Mastering Alert Fatigue: Best Practices for Centralized Management

TL;DR Reduce operational inefficiencies with these alert management best practices: centralize alert management, customize threat detection logic, and prioritize and correlate alerts. Choose a threat detection and response solution that gives you the flexibility and customization that simplifies alert management.

“Endless churn”, “drive you crazy”, and “ocean of noise” are how security practitioners are describing alerts and their associated feelings of burnout on Reddit’s r/cybersecurity and Y Combinator’s Hacker News. While many factors contribute to burnout, alert fatigue is a well-known problem that security teams can mitigate through practical alert management practices. Keep reading to learn about four measures your team can take to cut the noise, and fatigue. 

#1 Centralize alert management to reduce tool fatigue

Security teams usually rely on multiple tools to get complete visibility into their environment so they can effectively understand their attack surface and work to reduce it. 

However, a disparate set of tools can negatively impact security if you do not centralize alert management. For starters, when alerts are managed on different platforms, practitioners are required to context switch regularly: conduct different management workflows on disparate platforms, switch between tools and context, and manually ensure consistency across toolsets. This causes the operational inefficiencies the industry refers to as “tool fatigue” or “tool sprawl”. At best, your team is inefficient and may have a hard time prioritizing tasks, at worst your team misses critical threat detection alerts.

Then there’s the problem of siloed data—data that’s only accessible through one threat monitoring tool. When data is siloed, systems cannot automatically correlate security events and consolidate related alerts, which leaves this job for practitioners to manage. This increases alert noise—the volume of alerts that practitioners face—and it also impacts visibility and mean time to resolution (MTTR), the mean time it takes practitioners to address threats.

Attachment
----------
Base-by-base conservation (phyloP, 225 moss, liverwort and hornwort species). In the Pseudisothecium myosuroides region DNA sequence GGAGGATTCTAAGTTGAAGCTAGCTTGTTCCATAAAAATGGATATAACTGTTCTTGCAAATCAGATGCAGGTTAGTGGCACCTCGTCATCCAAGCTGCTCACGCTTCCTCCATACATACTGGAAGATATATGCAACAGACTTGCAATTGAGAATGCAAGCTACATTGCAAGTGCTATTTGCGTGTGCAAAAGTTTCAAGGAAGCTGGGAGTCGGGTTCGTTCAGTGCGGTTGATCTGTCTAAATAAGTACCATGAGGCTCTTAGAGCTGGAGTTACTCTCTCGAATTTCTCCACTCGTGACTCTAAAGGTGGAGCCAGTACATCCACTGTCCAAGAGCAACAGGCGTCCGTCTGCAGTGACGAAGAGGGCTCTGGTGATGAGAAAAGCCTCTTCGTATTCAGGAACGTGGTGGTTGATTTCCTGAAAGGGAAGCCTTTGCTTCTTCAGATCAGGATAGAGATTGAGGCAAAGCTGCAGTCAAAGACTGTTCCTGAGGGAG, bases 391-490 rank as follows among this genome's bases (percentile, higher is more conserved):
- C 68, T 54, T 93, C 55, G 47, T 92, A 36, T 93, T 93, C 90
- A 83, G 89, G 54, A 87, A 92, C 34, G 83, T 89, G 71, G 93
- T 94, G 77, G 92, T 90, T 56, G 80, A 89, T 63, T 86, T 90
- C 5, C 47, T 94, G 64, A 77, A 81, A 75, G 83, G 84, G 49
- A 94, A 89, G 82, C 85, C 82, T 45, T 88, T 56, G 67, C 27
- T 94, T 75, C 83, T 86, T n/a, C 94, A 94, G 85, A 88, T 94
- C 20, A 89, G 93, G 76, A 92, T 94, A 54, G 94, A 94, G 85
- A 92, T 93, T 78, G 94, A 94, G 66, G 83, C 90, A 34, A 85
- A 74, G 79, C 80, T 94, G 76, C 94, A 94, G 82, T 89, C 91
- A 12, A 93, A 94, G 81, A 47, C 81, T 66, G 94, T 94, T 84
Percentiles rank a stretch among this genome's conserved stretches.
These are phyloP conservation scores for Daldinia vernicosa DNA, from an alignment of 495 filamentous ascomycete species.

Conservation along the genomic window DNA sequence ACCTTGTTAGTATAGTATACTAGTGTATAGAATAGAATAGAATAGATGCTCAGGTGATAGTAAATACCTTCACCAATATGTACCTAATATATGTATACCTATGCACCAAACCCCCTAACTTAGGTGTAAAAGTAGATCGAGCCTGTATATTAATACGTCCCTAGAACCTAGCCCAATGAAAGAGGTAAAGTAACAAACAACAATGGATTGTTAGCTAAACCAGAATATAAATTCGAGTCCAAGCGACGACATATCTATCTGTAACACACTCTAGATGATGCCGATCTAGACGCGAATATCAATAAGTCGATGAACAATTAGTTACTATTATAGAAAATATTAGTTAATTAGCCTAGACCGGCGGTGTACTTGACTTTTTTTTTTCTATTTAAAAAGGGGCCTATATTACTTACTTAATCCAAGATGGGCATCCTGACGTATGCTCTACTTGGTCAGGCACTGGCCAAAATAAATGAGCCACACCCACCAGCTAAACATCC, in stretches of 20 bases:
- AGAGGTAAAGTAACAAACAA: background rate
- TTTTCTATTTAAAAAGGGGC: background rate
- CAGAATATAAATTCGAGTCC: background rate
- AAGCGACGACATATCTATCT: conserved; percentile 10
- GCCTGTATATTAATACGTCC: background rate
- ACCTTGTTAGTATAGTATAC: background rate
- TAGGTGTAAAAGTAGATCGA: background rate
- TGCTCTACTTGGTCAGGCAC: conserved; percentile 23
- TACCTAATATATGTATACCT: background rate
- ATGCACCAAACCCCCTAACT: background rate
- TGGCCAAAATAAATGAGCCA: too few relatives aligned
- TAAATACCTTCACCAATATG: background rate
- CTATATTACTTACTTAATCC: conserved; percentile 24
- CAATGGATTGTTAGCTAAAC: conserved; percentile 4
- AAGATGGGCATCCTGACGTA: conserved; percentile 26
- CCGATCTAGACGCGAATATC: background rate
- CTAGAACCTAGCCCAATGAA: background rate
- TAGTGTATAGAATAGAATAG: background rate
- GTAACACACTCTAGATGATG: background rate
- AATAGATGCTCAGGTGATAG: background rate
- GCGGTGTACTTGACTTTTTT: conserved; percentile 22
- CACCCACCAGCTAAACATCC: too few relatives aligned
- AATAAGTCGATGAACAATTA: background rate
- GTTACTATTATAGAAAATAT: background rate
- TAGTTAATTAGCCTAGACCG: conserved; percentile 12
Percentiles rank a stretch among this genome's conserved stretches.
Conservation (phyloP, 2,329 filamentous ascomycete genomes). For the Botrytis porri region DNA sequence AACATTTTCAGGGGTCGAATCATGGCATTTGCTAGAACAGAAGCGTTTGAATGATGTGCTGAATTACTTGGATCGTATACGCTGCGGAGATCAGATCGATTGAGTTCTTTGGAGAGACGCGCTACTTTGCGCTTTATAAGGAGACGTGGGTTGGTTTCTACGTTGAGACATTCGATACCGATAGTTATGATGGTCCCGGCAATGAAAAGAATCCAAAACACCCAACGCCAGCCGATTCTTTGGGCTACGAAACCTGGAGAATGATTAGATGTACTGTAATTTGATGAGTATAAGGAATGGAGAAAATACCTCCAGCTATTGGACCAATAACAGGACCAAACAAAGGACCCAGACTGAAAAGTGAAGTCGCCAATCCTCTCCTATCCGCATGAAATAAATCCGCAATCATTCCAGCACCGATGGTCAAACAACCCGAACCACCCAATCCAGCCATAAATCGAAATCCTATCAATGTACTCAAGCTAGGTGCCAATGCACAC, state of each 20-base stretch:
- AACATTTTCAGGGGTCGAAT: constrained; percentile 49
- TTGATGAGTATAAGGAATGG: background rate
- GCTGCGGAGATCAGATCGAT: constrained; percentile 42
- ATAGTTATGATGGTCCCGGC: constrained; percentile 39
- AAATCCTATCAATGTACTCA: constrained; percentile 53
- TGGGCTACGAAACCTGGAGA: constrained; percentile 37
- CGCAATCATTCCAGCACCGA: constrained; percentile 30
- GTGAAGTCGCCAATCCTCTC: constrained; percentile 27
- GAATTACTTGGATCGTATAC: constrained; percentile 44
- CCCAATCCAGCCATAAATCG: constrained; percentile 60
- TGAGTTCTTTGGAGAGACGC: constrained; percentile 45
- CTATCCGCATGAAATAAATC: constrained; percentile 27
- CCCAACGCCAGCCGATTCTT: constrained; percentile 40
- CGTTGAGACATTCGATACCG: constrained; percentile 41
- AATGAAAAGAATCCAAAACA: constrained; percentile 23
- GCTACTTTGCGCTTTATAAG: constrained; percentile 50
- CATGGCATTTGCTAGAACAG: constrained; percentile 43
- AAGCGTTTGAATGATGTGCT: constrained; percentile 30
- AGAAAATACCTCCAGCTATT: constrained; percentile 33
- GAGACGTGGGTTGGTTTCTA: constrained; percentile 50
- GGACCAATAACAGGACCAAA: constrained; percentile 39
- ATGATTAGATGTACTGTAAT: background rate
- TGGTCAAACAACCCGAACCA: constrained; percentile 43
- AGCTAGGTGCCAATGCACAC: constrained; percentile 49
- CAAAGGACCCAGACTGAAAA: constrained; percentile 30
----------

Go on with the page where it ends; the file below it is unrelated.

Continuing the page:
Here’s what you need to do in order to centralize alert management and mitigate the negative effects of using multiple threat detection tools:

  • Generate alerts from a single platform. Consolidate alert management by picking one platform to ingest, analyze, and alert on all your security data. Managing detections and alerts from one location enables your threat detection system to correlate alerts across different log sources, and can make your workflow both easier to manage and consistent.
  • Send alerts to a single destination. If your team uses Slack for everything, send your alerts to Slack as well. Integrating alerts into the main tool you use for ticketing, communication, or project management can streamline your operations and ensure you will not miss an alert. 

#2 Customize detections to reduce noise and increase fidelity

When you customize threat detections to contain specific information and cover all relevant security issues, your alerts will always be more accurate. This results in fewer false positives and false negatives, and a reduction in overall alert noise.

For example, including a deduplication period for detections eliminates duplicate alerts. Fine tuning alert conditions by specifying a threshold before an alert can be triggered reduces alert noise. Including a detailed runbook and description in each alert, as well as links to relevant documentation, improves your efficiency in responding to the security event. 

Customizing detections also includes working to cover security gaps in your environment. But keep in mind that customization options vary across threat detection solutions. When you are choosing a solution to consolidate alert management, make sure to ask yourself these questions: